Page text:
The yuan (CNY), which is still not freely convertible due to China’s strict currency controls, has yet to establish itself as a credible alternative in international payments and investment. As a result, the yuan has failed to establish itself as an international currency proportional to the size of the Chinese economy.
China has sought for years to increase international use of the yuan. In 2010, Chinese importers were granted permission to make payments in yuan via “offshore” banks in Hong Kong and foreigners were permitted to open yuan bank accounts in Hong Kong. Issuance of yuan-denominated bonds in Hong Kong also soared. Along with other objectives, the rationale for reduction in interest-rate regulation and slight relaxation of exchange-rate policy have been to promote international yuan use. To encourage Chinese exports and the international use of the yuan, the People’s Bank of China has agreed with over 30 central banks on a system of bilateral currency swaps to develop a reciprocal credit line in participant currencies.
The Bank for International Settlements (BIS) recently released its breakdown of the volume of foreign currencies traded on forex markets during April 2019. The yuan was only the eighth-most-converted currency and its share of the global OTC currency exchange has grown slowly. Only 4 % of forex trades involve the yuan as a converted currency. The Russian ruble was on the other side in 1 % of currency trades.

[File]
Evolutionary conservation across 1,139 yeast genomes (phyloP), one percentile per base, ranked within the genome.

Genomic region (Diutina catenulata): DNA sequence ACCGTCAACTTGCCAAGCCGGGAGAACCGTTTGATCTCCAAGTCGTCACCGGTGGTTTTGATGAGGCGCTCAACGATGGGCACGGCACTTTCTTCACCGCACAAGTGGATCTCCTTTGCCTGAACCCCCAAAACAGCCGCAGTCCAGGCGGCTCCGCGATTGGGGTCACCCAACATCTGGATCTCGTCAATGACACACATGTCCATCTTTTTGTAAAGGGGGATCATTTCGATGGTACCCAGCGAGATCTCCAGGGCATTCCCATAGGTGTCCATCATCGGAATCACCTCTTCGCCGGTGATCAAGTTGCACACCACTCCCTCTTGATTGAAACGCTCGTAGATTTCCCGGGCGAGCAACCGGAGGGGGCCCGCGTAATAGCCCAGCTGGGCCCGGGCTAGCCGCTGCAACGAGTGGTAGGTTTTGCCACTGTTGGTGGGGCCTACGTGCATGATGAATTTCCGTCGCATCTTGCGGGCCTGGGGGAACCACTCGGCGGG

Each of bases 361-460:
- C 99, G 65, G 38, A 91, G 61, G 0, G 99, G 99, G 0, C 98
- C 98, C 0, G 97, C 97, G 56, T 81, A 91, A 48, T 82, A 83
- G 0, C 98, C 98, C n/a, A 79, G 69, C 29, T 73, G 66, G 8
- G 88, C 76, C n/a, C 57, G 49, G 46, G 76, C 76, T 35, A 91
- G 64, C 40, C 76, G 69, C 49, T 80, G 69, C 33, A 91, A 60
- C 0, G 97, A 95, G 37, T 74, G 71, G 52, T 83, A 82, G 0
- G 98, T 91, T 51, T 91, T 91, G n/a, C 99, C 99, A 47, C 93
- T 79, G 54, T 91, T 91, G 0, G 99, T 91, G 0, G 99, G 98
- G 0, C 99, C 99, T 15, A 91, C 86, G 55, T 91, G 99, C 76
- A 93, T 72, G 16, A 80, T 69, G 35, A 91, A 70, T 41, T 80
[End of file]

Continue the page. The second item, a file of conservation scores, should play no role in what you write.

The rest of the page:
The Society for Worldwide International Financial Telecommunication (SWIFT) collects information about the use of various currencies in international payments. 2.2 % of all international payments traffic last August was in yuan, raising the yuan back to fifth place among the most-used payments currencies. Yuan-denominated customer payments made and received outside China occurred above all in Hong Kong. The next largest yuan-clearing centres were in the UK and Singapore.
The IMF reports that the yuan accounts for 1.8 % of global currency reserves. In Russia, however, yuan accounted for 14 % of total reserves in December 2018. In 2016, the yuan was added to the IMF’s SDR currency basket with a weighting of just under 11 %. With the pace of China’s reforms slowing, the use of the yuan has disappointed the expectations.